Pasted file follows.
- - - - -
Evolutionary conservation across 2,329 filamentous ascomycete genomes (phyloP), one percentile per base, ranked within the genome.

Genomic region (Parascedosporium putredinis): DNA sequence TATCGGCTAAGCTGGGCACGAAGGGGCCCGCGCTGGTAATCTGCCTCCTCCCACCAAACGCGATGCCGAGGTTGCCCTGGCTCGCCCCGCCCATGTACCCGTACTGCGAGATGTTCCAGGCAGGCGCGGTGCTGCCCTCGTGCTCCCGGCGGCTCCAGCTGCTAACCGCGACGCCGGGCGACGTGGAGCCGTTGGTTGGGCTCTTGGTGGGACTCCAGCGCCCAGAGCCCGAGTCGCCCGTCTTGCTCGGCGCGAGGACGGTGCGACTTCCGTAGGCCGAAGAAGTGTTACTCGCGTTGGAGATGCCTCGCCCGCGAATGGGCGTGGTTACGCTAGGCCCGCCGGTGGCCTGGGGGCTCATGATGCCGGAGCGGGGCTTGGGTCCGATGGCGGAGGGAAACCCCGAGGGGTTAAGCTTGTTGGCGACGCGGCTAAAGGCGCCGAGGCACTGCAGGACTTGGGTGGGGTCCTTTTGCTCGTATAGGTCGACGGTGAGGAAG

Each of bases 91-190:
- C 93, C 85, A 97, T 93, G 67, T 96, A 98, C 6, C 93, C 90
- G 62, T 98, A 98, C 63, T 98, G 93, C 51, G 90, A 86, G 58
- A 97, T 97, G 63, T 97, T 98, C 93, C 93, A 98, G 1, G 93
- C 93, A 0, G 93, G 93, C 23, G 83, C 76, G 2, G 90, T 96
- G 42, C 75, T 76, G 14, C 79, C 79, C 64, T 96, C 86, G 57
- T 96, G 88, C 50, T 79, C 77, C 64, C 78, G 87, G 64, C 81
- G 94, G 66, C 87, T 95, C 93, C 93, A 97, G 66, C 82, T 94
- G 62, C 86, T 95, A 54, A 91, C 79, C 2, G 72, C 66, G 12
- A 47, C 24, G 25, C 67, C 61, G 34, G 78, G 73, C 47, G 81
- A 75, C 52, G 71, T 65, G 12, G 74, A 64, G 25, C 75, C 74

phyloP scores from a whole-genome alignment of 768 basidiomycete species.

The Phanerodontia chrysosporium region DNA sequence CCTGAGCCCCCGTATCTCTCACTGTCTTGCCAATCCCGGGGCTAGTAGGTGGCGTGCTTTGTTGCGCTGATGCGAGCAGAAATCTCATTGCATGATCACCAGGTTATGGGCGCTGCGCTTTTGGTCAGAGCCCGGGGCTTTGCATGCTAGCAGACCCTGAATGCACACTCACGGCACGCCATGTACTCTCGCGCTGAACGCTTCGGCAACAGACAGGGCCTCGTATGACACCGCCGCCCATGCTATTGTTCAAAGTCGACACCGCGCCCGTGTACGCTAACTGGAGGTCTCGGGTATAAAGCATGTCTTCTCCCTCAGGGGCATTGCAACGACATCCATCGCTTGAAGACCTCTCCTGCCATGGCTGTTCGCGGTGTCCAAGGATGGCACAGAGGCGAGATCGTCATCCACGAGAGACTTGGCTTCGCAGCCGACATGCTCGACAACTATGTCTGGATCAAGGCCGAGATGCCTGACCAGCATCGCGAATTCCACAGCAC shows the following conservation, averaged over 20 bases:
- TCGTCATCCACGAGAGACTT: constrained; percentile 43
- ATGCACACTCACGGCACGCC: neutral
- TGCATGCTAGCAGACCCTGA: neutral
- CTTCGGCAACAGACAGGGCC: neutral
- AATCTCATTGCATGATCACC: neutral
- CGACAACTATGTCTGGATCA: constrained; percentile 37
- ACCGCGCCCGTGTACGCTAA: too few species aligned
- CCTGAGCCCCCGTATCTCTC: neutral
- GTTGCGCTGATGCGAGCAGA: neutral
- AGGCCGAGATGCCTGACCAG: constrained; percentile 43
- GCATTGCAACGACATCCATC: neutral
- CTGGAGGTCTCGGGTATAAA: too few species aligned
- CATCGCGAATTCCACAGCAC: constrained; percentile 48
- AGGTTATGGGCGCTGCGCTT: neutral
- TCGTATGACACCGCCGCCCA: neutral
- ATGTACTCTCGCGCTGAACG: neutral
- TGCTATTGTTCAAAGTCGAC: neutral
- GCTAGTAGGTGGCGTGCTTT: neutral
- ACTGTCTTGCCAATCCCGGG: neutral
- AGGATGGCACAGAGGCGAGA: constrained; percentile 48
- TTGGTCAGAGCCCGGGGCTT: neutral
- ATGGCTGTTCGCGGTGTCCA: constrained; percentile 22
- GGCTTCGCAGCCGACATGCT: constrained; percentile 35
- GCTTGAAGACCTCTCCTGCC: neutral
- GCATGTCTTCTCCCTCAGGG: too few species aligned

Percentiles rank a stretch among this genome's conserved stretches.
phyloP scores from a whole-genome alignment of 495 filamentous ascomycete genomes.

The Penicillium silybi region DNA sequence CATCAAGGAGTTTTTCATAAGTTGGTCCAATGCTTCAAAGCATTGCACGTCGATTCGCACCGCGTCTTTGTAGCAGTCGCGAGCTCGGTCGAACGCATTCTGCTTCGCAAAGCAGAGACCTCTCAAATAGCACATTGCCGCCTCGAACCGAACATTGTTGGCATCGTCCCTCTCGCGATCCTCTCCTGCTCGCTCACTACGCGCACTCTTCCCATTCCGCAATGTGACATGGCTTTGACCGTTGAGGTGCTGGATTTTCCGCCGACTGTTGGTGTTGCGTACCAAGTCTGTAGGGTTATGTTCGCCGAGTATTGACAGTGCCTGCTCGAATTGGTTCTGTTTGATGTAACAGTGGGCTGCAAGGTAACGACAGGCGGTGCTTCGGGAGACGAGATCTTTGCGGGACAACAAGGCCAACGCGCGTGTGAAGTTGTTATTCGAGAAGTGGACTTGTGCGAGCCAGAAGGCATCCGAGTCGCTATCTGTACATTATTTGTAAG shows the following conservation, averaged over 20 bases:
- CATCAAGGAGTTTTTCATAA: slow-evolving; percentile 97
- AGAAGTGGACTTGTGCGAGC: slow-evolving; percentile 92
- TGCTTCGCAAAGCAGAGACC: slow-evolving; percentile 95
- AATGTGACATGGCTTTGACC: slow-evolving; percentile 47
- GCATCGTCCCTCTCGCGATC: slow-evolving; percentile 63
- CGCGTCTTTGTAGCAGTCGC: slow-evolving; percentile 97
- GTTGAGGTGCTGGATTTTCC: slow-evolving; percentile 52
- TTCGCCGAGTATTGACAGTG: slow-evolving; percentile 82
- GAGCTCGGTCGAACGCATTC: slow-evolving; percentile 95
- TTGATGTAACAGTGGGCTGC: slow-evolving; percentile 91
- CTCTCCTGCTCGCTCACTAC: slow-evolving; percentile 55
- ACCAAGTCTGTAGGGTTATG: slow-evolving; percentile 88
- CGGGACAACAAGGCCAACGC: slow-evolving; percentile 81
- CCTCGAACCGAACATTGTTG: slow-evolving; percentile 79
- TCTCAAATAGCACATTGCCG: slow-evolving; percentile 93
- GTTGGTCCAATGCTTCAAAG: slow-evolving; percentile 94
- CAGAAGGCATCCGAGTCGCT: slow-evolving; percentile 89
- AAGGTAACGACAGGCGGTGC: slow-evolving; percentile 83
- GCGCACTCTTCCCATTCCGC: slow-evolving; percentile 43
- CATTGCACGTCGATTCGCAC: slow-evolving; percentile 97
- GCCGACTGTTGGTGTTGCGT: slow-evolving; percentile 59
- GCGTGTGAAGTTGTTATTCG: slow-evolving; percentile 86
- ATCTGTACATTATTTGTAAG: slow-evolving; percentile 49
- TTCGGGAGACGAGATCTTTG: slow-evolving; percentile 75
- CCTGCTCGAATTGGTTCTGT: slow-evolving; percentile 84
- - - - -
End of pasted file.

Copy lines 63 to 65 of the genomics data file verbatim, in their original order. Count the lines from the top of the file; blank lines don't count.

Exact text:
- CATTGCACGTCGATTCGCAC: slow-evolving; percentile 97
- GCCGACTGTTGGTGTTGCGT: slow-evolving; percentile 59
- GCGTGTGAAGTTGTTATTCG: slow-evolving; percentile 86